"We're going to take your dad some supper," said my mother fetching my coat. "Here you go. Put your coat on while I bag up the sandwiches."
A trip to Armour Star was always an adventure. Sandwiches bagged up, we headed for the car. Mom cranked old Jezebel up, our cars always had a name when I was young, slipped the gear shift on the column into reverse and backed into the road. Clutch, shift and off we went.
"Do you suppose the ladies in the freezers will be there?" I asked leaning forward to see out the front window.
"Not this late. Why?" During daylight hours the ladies would sit at tables behind huge metal doors that slammed shut like a bank vault. On the inside the air was frigid enough to produce a frosty plume out of exhled breath. Their job was to package the weenies, or frankfurters as the package called them. To us kids they were weenies whose lives came to fruition when they were jammed on the end of a straightened coat hanger and held out over an open flame to sizzle and drip grease into the fire with a tssst and an upward blaze. We would place them in a bun slathering on mustard, ketchup, and relish, then stuffed into our pie holes.
To get back to the ladies in the refrigerated rooms I had always been a favorite of theirs when dad would take me in with him to pick up his check for the week.
"Oooh look at you," they'd say. "Such a handsome boy. Takes after his daddy."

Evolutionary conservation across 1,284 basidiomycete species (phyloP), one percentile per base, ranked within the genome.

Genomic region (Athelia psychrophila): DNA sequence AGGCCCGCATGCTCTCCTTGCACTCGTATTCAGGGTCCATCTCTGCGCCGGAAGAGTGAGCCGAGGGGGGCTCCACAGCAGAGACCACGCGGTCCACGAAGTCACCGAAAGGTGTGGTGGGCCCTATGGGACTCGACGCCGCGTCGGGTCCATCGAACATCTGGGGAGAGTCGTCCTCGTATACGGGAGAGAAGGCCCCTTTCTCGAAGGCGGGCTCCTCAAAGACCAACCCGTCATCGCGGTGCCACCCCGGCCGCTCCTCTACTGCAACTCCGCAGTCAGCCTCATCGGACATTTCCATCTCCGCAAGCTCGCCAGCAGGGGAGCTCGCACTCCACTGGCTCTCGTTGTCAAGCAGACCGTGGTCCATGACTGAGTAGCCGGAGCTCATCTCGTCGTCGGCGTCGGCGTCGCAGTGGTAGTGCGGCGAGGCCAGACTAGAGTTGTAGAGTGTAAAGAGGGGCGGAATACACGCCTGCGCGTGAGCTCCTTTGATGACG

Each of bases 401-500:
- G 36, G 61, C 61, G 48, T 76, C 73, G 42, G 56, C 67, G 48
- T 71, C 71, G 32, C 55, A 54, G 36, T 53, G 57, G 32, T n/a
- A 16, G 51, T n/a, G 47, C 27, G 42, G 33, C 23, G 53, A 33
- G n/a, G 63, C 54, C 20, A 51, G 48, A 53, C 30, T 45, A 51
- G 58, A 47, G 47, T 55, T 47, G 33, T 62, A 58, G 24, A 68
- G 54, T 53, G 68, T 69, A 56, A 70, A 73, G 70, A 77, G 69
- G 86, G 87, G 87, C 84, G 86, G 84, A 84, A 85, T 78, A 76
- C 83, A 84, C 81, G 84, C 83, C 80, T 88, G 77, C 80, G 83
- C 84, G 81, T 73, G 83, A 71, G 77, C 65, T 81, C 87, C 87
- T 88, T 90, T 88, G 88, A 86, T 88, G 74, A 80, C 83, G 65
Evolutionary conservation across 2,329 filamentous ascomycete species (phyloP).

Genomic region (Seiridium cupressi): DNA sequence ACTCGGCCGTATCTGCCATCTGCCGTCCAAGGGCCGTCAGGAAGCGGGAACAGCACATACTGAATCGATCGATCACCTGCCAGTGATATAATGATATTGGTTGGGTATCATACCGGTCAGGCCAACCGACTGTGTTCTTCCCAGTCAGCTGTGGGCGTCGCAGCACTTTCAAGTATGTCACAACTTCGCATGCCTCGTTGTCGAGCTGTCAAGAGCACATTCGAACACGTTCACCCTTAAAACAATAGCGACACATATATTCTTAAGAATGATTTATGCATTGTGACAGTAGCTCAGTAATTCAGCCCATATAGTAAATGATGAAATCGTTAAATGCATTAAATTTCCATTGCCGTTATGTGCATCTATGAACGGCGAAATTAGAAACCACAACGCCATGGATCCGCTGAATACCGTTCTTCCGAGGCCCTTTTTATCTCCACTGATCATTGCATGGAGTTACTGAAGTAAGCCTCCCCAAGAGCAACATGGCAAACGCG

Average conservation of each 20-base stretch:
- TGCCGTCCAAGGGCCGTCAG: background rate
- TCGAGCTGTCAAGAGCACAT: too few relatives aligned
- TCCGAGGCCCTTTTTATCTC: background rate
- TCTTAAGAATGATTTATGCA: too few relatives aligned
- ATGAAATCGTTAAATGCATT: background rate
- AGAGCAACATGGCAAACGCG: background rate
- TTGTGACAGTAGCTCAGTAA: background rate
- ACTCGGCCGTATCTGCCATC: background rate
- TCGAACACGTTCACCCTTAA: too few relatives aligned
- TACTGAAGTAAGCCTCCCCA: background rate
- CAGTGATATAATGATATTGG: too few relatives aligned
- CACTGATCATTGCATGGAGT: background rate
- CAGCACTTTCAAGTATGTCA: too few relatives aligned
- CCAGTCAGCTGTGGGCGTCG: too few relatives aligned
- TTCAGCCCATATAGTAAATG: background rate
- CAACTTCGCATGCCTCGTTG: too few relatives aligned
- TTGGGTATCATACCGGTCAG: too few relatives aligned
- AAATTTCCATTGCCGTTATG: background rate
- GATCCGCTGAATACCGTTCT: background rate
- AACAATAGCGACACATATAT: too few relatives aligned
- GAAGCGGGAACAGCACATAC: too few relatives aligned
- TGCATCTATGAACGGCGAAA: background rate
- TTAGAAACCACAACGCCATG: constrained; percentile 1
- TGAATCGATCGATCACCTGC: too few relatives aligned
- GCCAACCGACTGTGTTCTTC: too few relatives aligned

I'd blush and stammer as they fawned over me.
"Here, Rickey. I've got some extra coins you can have." There were coins made of plastic with pictures of baseball players that were sealed in the packages as enticements to the kiddies who went along with the mothers to the grocery store. They were thought to be a lure for children, as the cereal boxes offered toys, to beg mom's all over America to buy Armour Star weenies. It wasn't such a popular extra. I don't know of any kids who collected them. The ones I was given at each visit usually found a place in the trash before the trashmen visited the area. But I would always take them with a smile and a thank you, slipping them into my pocket.
"Do you want to try sealing a package?" One of the ladies would ask me every time I came by. Eagerly I'd climb into her chair and fold the cellophane over the cardboard atop the weenies like a Christmas wrap and run it under the hot iron which came down by means of a lever. The heat would make a sizzling sound and the celephane would fuse, sealing in the future hot dogs. After about three or four times the huge thick door would make a loud clack as the heavy lock was thrown back. It would slowly swing out. In would walk my dad looking for me.
"I thought I'd find you here," he'd say. The ladies would praise me for my "work' and tell him what an adorable son he had along with other comments that I would come to know as flirting when older. Dad would just blush and hurry me out of the cold locker, down the stairs of the loading platform and off to Jezebel.
"Here we are," mom would say pulling Old Jez over the railroad tracks leading up to one of the loading docks. I'd jump out carrying the brown bag filled with sandwiches. Mom's door would slam behind me as she shouted, "Wait for me."